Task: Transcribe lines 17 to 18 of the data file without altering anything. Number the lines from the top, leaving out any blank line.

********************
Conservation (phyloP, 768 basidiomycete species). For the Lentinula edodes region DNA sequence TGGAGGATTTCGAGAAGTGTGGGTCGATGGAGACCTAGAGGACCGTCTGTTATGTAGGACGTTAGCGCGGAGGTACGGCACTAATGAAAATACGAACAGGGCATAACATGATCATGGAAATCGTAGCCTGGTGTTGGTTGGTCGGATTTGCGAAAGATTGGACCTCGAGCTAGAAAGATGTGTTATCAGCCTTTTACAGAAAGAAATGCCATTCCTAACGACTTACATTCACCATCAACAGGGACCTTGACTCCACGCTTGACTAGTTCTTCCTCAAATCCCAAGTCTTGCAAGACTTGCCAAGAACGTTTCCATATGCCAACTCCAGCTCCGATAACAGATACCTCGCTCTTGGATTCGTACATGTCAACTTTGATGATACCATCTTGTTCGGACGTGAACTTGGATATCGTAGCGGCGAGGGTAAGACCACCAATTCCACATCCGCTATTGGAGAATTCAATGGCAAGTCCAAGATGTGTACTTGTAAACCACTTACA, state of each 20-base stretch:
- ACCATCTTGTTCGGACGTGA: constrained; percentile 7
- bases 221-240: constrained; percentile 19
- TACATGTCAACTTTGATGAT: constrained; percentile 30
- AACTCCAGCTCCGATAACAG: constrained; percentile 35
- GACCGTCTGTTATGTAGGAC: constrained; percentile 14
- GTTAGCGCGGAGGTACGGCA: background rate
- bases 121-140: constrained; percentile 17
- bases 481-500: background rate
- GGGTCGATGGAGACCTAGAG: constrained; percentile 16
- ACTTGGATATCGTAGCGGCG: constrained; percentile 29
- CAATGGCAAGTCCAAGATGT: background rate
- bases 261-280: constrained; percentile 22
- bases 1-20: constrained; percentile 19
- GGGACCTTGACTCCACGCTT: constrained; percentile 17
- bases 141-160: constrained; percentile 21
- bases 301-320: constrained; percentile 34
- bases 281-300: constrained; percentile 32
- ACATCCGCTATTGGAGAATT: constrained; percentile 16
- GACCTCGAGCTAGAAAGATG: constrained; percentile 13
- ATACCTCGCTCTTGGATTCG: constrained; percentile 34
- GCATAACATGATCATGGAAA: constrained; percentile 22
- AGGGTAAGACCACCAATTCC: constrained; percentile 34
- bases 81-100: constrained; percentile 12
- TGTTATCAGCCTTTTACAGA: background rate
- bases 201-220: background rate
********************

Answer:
- bases 301-320: constrained; percentile 34
- bases 281-300: constrained; percentile 32